The EPA has supervised the cleanup of nearly 8,400 spills since 1970, but in multiple interviews with InsideClimate News, agency officials said the Marshall spill cleanup was unlike anything they'd ever faced.
"[It's] not something a lot of people have dealt with," said Kinner. "When you can't see [the oil], you don't know where it is, so it's very hard to clean it up."

Once cleanup crews locate submerged oil, it's hard to remove it without destroying the riverbed. Cleanup workers in Marshall were forced to improvise less invasive procedures that balanced oil cleanup with protecting the ecosystem.

On July 16, 2010, just nine days before the Marshall accident, the EPA warned that the proprietary nature of the diluents found in dilbit could complicate cleanup efforts. The agency was commenting on the State Department's Draft Environmental Impact Statement (EIS) of the Keystone XL, a proposed pipeline that would carry Canadian dilbit across six U.S. states and the critically-important Ogallala aquifer.

"First, we note that in order for the bitumen to be transported by the pipeline, it will be either 'diluted with cutter stock (the specific composition of which is proprietary information to each shipper) or an upgrading technology is applied to convert the bitumen to synthetic crude oil,'" the EPA wrote. "…Without more information on the chemical characteristics of the diluent or the synthetic crude, it is difficult to determine the fate and transport of any spilled oil in the aquatic environment.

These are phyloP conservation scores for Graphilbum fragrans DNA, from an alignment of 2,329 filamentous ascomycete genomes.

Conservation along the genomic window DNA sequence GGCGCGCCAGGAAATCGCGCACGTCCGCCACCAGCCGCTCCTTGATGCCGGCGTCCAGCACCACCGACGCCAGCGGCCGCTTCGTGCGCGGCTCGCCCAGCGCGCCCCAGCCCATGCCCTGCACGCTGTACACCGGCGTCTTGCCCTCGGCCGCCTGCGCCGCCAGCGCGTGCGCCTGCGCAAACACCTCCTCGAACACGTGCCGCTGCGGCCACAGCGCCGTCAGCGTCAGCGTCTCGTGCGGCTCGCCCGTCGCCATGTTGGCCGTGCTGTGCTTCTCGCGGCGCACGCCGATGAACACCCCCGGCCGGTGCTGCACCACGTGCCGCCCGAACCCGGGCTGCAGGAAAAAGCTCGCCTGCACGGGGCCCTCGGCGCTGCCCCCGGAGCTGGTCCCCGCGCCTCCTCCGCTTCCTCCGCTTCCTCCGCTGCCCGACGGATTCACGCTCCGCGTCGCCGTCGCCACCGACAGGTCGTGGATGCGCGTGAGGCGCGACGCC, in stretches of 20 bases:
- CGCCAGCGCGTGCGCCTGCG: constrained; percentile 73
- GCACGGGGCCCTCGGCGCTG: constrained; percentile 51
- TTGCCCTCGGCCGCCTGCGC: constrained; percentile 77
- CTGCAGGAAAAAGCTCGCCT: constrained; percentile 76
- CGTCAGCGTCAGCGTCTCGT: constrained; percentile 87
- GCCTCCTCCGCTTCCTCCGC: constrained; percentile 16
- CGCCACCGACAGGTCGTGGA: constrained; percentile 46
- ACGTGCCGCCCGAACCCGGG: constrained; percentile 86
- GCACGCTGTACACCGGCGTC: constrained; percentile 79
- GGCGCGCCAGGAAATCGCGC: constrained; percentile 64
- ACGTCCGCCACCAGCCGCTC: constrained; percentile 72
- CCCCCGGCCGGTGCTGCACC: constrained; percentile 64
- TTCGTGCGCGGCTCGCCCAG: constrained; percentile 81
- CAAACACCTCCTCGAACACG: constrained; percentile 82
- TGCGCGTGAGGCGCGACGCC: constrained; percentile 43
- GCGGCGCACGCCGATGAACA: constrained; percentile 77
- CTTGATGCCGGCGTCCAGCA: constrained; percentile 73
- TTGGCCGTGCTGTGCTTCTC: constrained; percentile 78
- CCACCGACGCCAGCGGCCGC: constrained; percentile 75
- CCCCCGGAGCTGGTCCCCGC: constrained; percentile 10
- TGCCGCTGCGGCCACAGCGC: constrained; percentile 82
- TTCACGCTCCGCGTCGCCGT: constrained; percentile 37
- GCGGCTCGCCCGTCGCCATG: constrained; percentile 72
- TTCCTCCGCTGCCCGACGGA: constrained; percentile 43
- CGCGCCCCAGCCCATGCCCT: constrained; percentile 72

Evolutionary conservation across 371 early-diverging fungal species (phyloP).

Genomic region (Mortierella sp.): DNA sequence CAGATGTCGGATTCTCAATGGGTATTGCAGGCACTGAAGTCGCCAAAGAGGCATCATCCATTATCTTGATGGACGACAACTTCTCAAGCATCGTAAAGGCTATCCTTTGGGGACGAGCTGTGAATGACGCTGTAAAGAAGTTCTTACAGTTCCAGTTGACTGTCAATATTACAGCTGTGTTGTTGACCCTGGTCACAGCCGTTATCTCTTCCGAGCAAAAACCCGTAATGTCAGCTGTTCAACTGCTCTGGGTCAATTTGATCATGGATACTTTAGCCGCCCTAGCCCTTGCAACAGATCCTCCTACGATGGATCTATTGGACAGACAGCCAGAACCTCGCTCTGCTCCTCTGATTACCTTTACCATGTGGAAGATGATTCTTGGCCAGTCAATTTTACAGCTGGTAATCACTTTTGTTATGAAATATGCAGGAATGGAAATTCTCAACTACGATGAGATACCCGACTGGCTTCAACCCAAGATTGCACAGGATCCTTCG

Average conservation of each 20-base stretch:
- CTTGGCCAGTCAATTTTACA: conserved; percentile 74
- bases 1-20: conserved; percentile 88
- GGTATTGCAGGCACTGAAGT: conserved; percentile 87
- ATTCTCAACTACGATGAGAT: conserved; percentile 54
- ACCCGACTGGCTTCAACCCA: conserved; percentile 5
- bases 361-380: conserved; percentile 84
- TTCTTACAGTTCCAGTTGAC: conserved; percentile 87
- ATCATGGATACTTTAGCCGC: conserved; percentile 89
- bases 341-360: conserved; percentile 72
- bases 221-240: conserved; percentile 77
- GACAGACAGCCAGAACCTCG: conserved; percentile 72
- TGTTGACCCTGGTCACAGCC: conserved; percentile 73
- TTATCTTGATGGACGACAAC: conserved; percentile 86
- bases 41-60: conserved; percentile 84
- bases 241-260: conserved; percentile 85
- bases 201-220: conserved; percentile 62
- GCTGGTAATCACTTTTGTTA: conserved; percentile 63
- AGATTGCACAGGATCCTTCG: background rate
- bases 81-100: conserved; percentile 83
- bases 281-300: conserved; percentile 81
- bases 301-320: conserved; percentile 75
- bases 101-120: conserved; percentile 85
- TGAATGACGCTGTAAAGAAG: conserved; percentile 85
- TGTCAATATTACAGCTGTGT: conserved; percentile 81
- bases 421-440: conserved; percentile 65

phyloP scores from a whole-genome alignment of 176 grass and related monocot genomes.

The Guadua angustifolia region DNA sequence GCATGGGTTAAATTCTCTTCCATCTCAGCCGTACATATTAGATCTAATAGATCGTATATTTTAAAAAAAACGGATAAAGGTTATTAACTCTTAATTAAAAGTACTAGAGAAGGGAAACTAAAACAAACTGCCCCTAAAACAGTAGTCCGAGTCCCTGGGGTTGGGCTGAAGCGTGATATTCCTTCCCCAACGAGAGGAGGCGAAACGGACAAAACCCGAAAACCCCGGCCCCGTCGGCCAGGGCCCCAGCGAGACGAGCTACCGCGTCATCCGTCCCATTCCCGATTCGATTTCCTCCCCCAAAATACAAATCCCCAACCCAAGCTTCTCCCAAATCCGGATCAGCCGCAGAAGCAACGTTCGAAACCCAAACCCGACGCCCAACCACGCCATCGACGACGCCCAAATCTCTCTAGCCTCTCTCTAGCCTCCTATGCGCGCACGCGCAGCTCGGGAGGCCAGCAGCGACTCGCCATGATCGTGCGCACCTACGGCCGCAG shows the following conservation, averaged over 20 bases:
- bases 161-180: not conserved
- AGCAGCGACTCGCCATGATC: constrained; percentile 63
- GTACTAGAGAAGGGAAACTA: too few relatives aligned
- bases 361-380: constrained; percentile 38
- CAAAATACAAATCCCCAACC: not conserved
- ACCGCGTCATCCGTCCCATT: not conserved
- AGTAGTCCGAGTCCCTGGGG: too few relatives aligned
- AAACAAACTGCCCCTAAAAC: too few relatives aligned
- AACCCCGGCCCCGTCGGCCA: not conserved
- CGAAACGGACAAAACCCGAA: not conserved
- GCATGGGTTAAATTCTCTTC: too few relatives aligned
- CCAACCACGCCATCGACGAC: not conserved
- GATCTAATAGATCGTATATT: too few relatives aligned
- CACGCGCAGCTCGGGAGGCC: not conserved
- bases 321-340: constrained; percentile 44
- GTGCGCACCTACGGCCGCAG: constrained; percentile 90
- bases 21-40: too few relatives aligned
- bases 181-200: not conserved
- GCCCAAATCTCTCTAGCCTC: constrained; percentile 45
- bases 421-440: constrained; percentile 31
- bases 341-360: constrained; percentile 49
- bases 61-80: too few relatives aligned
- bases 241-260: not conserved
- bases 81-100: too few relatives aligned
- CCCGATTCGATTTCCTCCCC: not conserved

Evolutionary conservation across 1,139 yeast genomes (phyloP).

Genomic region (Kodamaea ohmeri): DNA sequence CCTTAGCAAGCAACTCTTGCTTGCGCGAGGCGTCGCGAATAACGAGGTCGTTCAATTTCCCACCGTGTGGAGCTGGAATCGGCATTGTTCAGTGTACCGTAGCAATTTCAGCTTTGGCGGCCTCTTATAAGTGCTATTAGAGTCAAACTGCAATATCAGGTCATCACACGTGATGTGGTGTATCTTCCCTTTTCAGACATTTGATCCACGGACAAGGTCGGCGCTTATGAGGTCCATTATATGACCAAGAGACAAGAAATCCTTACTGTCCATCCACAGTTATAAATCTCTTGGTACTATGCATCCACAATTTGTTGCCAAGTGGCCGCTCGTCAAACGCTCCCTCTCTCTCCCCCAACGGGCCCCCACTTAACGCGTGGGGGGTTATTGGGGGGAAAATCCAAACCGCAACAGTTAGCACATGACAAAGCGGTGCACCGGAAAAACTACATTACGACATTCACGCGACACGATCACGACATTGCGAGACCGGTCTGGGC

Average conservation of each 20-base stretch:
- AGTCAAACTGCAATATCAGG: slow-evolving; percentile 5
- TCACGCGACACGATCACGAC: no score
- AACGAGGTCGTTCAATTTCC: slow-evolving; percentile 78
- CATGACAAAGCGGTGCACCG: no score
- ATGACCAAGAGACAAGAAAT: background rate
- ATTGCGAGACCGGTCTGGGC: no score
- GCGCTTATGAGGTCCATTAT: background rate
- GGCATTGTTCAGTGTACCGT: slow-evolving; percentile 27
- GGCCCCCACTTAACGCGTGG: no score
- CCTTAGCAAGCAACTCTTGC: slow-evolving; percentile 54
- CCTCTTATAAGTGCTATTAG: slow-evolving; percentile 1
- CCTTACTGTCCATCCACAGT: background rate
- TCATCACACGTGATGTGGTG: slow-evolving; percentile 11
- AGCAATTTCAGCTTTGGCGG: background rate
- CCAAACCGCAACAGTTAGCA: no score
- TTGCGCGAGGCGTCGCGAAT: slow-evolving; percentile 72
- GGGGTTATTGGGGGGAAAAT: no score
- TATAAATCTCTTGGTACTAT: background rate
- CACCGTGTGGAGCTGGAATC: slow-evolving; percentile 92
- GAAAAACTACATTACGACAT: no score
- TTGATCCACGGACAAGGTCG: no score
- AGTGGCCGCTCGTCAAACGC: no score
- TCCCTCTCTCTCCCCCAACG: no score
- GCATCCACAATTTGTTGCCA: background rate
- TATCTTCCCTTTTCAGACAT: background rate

"For example, the chemical nature of dilutent may have significant implications for response as it may negatively impact the efficacy of traditional floating oil spill response equipment or response strategies. In addition, the Draft EIS addresses oil in general and as explained earlier, it may not be appropriate to assume this bitumen crude/synthetic crude shares the same characteristics as other oils."

How does dilbit affect pipeline safety?

Some watchdog groups contend that dilbit is more corrosive than conventional oil and causes more pipeline leaks. The industry disputes that theory, and there are no independent studies to support either side. In late 2011, Congress passed a bill that ordered the Pipeline and Hazardous Materials Safety Administration (PHMSA) to study if dilbit increases the risk of spills. Results are expected in 2013.

The industry says that Canadian tar sands oil is very similar to conventional heavy crudes from places such as Venezuela, Mexico and Bakersfield, California. Those crude oils, however, aren't transported through the nation's pipelines. The Bakersfield oil is processed at on-site refineries, while the Venezuelan and Mexican imports are shipped via tankers to refineries on the U.S. Gulf Coast.

The same watchdogs that criticize dilbit say that synthetic crude—which is also made from bitumen—poses no additional threats to pipeline safety. The U.S. currently imports more than 1.2 million barrels of Canadian dilbit and synthetic crude per day, and that figure is expected to grow dramatically in next decade. Most of the increased production will come from dilbit—because Canada's synthetic crude upgraders have reached capacity, and because it's more financially lucrative for U.S. refineries to process dilbit.